Blackfoot


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Blackfoot,

Native North Americans of the Algonquian branch of the Algonquian-Wakashan linguistic stock (see Native American languagesNative American languages,
languages of the native peoples of the Western Hemisphere and their descendants. A number of the Native American languages that were spoken at the time of the European arrival in the New World in the late 15th cent.
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). They occupied in the early 19th cent. a large range of territory around the Upper Missouri (above the Yellowstone) and North Saskatchewan rivers W to the Rockies. Their name derives from the fact that they dyed their moccasins black. There were three main tribes—the Siksika, or Blackfoot proper; the Piegan; and the Kainah, or Blood. Although they did not form a unified political entity, they were united in defending their lands and in warfare. The Atsina (related to the Arapaho) and the Athapascan-speaking Sarsi were allied with the Blackfoot group. The Blackfoot were unremittingly hostile toward neighboring tribes and usually toward white men; intrusions upon Blackfoot lands were efficiently repelled. Prior to the mid-18th cent. they had moved into the N Great Plains area, acquired horses from southern tribes, and developed a nomadic Plains culture, largely dependent on the buffalo. Their only cultivated crop was tobacco, grown for ceremonial purposes. With the early coming of the white man, the Blackfoot gained wealth from the sale of beaver pelts, but the killing off of the buffalo and the near exhaustion of fur stocks brought them to near starvation. Presently the Blackfoot are mainly ranchers and farmers living on reservations in Montana and Alberta. They continue to a small degree the rich ceremonialism that earlier marked their religion; important rituals include the sun dance and the vision quest. In 1990 there were 38,000 Blackfoot in the United States and over 11,000 in Canada.

Bibliography

See J. C. Ewers, The Blackfeet: Raiders on the Northwestern Plains (1958, repr. 1967); H. A. Dempsey, Crowfoot, Chief of the Blackfeet (1972); M. McFee, Modern Blackfeet (1972); B. Nettl, Blackfoot Musical Thought (1989).

References in periodicals archive ?
This sacred place for the Blackfoot people is now officially recognized as a cultural landscape of global significance.
With more than 125 years of combined experience, plus a 15+ year working relationship between ACT and Blackfoot, customers can expect a seamless and time-saving experience when connecting last-mile locations.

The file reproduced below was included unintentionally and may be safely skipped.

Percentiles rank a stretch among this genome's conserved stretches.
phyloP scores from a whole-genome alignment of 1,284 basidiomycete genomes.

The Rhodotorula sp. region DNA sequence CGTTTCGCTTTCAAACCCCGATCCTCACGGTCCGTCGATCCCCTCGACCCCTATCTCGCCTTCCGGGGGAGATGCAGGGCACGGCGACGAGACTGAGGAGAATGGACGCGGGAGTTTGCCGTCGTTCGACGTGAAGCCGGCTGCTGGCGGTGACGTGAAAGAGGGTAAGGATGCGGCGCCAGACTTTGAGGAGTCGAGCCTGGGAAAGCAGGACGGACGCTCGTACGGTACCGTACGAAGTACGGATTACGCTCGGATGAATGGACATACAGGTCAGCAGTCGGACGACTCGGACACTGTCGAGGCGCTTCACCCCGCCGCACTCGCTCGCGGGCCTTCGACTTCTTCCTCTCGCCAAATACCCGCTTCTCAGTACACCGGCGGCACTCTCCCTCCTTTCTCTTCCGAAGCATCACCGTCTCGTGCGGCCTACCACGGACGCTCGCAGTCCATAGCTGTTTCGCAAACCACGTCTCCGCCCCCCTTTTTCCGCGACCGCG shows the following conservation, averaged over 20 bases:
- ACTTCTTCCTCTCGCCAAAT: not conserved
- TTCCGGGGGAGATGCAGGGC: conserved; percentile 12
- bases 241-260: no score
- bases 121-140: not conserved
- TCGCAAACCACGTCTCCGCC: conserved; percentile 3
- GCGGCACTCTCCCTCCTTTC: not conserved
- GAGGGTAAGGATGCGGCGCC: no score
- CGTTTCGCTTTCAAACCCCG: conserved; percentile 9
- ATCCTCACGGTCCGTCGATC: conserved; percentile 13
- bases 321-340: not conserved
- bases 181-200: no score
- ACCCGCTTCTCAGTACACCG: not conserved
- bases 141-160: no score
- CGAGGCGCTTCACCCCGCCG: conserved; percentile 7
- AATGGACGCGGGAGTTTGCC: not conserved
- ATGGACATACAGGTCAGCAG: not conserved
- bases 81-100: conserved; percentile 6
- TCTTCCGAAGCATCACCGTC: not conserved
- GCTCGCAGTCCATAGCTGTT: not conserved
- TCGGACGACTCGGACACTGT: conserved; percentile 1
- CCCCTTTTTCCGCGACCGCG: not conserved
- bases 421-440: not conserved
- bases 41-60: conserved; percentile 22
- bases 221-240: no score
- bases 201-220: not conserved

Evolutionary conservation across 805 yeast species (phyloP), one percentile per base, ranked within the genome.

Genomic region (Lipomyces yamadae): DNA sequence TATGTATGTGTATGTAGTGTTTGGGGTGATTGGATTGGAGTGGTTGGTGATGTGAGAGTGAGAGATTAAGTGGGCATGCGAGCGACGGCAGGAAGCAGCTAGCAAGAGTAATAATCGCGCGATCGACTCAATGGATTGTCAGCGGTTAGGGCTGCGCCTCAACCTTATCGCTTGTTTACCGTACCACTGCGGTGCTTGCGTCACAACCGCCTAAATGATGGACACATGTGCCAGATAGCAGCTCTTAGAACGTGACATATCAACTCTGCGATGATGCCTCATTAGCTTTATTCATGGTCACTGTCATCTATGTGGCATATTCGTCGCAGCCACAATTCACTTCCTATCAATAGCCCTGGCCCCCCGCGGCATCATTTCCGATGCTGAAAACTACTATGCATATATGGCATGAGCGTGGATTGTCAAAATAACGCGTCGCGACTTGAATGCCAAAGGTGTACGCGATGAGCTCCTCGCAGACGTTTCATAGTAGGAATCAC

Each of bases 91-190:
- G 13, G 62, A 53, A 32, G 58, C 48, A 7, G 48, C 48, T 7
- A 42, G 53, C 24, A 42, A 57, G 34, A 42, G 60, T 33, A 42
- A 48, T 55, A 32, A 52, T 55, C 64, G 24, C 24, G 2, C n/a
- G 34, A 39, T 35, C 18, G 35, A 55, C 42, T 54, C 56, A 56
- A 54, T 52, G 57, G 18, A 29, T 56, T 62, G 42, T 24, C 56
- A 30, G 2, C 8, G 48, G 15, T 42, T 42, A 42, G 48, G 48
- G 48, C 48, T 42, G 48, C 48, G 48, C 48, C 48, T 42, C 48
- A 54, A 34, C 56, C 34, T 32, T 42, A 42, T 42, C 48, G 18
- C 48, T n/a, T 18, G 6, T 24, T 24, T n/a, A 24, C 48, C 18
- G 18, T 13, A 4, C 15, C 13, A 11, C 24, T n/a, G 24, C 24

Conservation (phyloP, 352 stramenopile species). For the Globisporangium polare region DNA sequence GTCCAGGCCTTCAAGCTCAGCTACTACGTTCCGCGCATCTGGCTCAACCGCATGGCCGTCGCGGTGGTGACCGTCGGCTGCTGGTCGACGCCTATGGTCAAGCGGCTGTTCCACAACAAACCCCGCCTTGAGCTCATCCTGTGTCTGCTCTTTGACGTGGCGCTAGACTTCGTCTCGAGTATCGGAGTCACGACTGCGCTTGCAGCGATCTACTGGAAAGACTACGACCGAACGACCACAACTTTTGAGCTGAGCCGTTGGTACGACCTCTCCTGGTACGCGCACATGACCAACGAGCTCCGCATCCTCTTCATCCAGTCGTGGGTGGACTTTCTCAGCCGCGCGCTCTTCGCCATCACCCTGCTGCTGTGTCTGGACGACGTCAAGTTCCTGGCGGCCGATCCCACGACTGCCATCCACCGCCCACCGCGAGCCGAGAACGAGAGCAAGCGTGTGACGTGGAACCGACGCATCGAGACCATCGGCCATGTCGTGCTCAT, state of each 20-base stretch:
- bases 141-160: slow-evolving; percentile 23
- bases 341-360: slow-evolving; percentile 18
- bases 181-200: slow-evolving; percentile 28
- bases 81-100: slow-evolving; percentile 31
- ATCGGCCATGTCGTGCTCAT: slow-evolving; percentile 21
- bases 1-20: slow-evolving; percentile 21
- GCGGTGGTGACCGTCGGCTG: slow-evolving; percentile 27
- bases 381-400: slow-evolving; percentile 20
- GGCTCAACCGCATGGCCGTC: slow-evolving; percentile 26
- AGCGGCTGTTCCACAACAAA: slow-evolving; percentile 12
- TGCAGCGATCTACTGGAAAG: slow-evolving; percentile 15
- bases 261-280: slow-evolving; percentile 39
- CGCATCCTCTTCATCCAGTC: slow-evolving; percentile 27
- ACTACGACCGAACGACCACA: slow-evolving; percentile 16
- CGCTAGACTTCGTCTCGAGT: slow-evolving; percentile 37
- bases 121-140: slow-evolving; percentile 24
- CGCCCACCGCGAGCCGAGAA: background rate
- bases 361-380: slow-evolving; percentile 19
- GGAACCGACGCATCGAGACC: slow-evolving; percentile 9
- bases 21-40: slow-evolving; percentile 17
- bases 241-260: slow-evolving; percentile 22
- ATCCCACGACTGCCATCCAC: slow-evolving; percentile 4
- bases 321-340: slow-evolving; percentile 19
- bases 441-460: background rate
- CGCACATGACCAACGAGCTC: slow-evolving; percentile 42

Cowdry and Crop Eared Wolf met in 1885, soon after Cowdry settled in Fort MacLeod, which was originally within the Blackfoot plains.
When two Blackfoot elders visited the Pitt Rivers Museum in 2003 for another purpose and saw the shirts, they immediately began to consider how to bring them home.
"These bundles are shared among the whole confederacy and these buffalo coming back to the Blackfeet in Montana, they're part of the Blackfoot confederacy," said Fox, who noted that members from the Piikani, Siksika, and Blackfeet participated in the ceremony.
Archaeologists Gerald and Joy Oetelaar have argued that the Blackfoot (Niitsitapi) world was made up of "focal points of spiritual power" requiring the observance of ritual and storytelling to maintain relationships between humans and the otherworldly figures that gave balance and life to the Niitsitapi homeland.
"The future health and prosperity of Montanans depend on access to high-quality, cost-effective education and technology," said Bill Squires, chief executive officer of Blackfoot. "We are proud to support the expansion of higher education in Montana through this donation to Missoula College."
That deal included also a minority stake in fibre transport and services business Syringa Networks LLC, Blackfoot said.
By the early 20th century, quillworking and its attendant customs had all but disappeared among the Blackfoot. Jenny made these moccasins to wear herself on her wedding day.
Farr makes use of extensive archival research to reconstruct the story of Spopee, a Blackfoot Indian who spent 32 years in an insane asylum after shooting a white man in 1879, and in so doing examines the larger social and racial history of the last days before the confinement of the American Blackfeet to a reservation.
In the past few years, customers have told Blackfoot staff that there is a lack of adequate training in their communities on Internet-based services.
The tree had established their buffalo territory on the plains, and though there were still clashes with the Blackfoot Confederacy, a mutual need for less violence had Elders in both tribes advocating peace.